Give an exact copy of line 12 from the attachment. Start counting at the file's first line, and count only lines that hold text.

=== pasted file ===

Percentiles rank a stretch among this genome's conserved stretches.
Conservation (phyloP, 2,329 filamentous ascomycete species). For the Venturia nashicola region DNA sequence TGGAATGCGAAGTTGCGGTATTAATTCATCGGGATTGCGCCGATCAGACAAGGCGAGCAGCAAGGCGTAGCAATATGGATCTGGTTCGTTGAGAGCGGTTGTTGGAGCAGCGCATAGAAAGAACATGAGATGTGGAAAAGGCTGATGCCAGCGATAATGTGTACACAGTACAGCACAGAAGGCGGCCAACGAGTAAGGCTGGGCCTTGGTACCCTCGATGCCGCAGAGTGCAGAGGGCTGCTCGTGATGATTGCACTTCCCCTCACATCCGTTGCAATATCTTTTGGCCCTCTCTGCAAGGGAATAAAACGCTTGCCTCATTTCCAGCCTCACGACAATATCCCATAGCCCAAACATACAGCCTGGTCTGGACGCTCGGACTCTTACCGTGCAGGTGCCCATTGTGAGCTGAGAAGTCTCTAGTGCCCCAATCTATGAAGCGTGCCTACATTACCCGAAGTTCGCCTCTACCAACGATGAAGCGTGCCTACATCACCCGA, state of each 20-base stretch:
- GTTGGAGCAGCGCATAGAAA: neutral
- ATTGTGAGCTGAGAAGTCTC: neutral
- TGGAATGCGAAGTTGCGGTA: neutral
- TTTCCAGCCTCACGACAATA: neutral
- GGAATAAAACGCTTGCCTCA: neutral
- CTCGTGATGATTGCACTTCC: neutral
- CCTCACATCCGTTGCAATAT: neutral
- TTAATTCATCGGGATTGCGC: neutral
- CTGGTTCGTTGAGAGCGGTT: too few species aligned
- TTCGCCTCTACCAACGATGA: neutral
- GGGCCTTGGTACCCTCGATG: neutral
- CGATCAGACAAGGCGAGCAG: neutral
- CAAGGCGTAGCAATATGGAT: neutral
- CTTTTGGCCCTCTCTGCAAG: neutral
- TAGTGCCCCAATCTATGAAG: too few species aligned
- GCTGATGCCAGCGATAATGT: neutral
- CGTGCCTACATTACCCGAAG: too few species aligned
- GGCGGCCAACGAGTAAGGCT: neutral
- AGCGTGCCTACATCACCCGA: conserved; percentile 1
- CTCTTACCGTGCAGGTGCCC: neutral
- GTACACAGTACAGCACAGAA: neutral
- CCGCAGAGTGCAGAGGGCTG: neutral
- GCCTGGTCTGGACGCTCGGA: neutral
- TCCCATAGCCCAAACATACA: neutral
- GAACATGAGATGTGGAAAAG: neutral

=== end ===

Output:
- TTCGCCTCTACCAACGATGA: neutral